• C1-C2 alkyl optionally substituted with 1-3 substituents independently selected from phenyl, R8, chloro, fluoro, OR5, OC(O)R5, NR5R5 and COOR5;
      • even more preferably fluoro, chloro, bromo, —NHR5, and methyl optionally substituted with a radical selected from phenyl, R9, chloro, fluoro, OR5, OC(O)R5, NR5R5 and COOR5;
  • wherein R3 is independently selected from
    • phenyl optionally substituted with 1-5 independent R4, and
    • heteroaryl optionally substituted with 1-4 independent R4;
    • preferably phenyl optionally substituted with 1-3 independent R4, and
    • heteroaryl optionally substituted with 1-2 independent R4; and
      • more preferably phenyl optionally substituted with R4, and
      • 5-10 membered heteroaryl optionally substituted with R4;
  • wherein R4 is independently selected from H,
    • C1-C10 alkyl,
    • C2-C10 alkenyl,
    • C2-C10 alkynyl,
    • C3-C10 cycloalkyl,
    • C4-C10 cycloalkenyl,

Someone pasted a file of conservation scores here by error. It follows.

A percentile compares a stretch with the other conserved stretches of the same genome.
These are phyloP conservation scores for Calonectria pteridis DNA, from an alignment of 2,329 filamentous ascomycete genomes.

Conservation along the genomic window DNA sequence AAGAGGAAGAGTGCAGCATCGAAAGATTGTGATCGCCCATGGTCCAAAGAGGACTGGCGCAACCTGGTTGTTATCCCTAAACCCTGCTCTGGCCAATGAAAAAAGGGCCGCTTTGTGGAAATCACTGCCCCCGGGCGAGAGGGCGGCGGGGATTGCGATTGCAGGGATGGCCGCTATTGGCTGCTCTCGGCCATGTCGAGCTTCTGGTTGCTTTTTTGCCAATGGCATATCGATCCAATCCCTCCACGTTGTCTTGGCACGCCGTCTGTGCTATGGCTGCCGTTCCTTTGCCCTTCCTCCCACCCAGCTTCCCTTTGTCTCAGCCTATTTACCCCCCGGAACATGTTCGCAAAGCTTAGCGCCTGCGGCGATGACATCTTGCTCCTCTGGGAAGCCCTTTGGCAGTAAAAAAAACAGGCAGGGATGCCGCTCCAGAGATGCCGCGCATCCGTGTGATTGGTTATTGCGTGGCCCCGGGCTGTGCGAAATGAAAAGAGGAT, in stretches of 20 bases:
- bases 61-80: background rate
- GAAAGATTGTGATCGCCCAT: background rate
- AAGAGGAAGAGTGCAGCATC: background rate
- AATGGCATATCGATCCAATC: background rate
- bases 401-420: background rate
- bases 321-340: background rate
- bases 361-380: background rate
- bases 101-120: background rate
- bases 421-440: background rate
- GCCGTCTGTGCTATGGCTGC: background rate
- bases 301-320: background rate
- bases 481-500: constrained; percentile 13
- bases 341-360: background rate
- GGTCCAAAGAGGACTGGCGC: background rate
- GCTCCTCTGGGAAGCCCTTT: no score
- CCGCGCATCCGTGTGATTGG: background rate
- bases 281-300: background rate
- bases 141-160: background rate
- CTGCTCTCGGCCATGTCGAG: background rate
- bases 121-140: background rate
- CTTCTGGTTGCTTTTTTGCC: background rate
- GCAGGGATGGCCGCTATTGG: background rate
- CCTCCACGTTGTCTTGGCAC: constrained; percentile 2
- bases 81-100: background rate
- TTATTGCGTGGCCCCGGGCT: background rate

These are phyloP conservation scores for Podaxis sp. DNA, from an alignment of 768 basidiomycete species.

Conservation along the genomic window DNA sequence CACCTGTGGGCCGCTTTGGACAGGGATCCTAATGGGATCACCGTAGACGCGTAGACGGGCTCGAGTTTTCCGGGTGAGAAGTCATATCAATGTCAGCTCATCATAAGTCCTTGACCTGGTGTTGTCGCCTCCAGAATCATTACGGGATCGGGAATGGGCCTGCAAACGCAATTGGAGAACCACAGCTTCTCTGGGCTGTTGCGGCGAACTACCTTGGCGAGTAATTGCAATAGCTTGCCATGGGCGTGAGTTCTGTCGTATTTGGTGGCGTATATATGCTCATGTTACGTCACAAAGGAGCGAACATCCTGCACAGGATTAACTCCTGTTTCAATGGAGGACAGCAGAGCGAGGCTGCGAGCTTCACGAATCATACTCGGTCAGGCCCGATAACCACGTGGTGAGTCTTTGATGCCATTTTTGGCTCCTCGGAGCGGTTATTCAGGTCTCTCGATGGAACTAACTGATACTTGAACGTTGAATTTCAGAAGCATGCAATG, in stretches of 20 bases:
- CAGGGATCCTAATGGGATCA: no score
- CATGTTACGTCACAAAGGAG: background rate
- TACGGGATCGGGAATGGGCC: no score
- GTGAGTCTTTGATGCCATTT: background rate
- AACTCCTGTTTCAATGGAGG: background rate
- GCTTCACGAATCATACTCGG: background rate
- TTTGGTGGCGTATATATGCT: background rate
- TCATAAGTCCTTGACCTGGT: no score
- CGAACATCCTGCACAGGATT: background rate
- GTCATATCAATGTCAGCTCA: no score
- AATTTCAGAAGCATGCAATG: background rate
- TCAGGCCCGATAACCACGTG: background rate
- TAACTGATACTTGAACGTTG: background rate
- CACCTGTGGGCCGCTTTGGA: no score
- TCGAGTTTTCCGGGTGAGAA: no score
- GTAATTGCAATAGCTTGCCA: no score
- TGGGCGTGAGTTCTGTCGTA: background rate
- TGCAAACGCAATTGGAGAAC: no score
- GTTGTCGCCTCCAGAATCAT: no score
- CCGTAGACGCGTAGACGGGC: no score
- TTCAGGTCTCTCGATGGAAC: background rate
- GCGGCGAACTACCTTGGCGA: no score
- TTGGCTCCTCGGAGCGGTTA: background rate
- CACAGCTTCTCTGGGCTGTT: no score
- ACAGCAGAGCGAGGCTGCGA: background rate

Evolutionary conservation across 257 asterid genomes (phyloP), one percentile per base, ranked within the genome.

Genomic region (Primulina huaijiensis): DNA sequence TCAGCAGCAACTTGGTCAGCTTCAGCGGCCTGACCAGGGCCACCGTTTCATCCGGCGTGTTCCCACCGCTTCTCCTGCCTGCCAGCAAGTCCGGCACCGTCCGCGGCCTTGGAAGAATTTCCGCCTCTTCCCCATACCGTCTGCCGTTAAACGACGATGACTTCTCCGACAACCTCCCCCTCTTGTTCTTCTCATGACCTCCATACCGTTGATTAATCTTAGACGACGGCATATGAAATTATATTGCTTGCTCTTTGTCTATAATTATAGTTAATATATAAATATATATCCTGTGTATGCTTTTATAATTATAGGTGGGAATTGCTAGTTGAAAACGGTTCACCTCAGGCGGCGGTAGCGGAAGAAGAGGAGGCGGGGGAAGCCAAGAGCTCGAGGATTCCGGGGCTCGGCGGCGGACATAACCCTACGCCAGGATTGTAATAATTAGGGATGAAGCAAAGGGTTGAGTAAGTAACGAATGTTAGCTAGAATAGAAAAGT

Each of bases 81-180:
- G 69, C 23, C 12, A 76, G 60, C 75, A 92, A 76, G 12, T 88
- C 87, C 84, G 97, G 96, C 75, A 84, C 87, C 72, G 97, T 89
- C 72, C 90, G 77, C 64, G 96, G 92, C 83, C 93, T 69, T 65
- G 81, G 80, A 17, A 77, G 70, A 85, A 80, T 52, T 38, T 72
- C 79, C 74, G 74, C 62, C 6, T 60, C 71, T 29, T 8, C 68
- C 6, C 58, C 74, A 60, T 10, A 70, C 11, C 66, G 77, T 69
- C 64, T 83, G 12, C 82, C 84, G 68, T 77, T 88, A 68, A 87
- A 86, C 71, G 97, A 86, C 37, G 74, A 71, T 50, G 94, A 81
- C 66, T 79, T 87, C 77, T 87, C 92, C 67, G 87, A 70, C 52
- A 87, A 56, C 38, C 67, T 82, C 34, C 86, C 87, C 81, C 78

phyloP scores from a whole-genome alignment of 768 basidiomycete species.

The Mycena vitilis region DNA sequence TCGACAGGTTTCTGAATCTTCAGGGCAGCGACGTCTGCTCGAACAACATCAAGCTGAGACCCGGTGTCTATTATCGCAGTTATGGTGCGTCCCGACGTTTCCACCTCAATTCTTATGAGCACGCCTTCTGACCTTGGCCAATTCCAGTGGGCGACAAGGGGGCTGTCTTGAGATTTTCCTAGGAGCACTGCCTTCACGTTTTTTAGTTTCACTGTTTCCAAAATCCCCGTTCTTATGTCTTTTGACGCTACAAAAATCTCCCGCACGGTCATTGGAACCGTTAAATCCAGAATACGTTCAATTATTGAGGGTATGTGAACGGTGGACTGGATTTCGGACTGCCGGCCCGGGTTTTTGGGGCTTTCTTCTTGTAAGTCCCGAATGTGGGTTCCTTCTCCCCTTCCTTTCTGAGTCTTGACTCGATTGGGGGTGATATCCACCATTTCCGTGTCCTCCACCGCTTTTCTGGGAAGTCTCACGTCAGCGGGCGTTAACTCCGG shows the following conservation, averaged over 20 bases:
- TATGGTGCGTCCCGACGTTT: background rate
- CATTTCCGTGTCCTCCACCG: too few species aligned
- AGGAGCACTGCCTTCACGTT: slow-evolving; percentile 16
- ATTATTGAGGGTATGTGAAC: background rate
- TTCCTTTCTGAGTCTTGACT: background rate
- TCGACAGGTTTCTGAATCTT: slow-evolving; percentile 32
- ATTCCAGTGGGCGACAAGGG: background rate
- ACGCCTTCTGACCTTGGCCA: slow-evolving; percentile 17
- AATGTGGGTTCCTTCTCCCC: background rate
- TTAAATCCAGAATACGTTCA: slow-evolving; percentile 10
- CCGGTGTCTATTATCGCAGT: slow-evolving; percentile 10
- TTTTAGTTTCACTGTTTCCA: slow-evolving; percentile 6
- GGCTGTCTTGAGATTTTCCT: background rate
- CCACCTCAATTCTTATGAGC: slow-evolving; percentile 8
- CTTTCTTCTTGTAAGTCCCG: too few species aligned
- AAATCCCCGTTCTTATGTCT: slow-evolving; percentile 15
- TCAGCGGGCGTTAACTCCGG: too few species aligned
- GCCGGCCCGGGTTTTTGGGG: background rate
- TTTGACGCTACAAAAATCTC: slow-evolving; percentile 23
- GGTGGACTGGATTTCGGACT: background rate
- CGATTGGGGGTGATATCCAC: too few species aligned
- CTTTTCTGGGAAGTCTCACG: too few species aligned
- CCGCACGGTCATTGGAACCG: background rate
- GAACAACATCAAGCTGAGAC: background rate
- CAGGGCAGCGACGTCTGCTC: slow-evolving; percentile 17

• aryl,
    • R8,
    • halo,
    • SR5,
    • OR5,
    • OC(O)R5,
    • NR5R5,
    • NR5R6,
    • NR5R16,
    • COOR5,
    • NO2,
    • CN,
    • C(O)R5,
    • C(O)C(O)R5,
    • C(O)NR5R5,
    • S(O)nR5,
    • S(O)nNR5R5,
    • NR5C(O)NR5R5,
    • NR5C(O)C(O)R5,
    • NR5C(O)R5,
    • NR5(COOR5),
    • NR5C(O)R8,
    • NR5S(O)nNR5R5,
    • NR5S(O)nR5,
    • NR5S(O)nR8,
    • NR5C(O)C(O)NR5R5,
    • NR5C(O)C(O)NR5R6,
    • OC(O)NR5R5,
    • OS(O)nNR5R5,
    • NR5S(O)nOR5,
    • P(O)(OR5)2,
    • C1-C10 alkyl substituted with 1-3 substituents independently selected from aryl, R7 and R8, and
    • C2-C10 alkenyl substituted with 1-3 substituents substituents independently selected from aryl, R7 and R8;
    • preferably H,
      • C1-C6 alkyl,
      • C2-C6 alkenyl,
      • C2-C6 alkynyl,
      • C3-C6 cycloalkyl,
        C4-C6 cycloalkenyl,
      • phenyl,
      • R8,
      • halo selected from fluoro and chloro,
      • SR5,
      • OR5,
      • OC(O)R5,
      • NR5R5,
      • NR5R6,
      • NR5R16,
      • COOR5,
      • NO2,
      • CN,
      • C(O)C(O)R5,
      • C(O)NR5R5,
      • S(O)nR5,
      • S(O)nNR5R5,
      • NR5C(O)NR5R5,
      • NR5C(O)C(O)R5,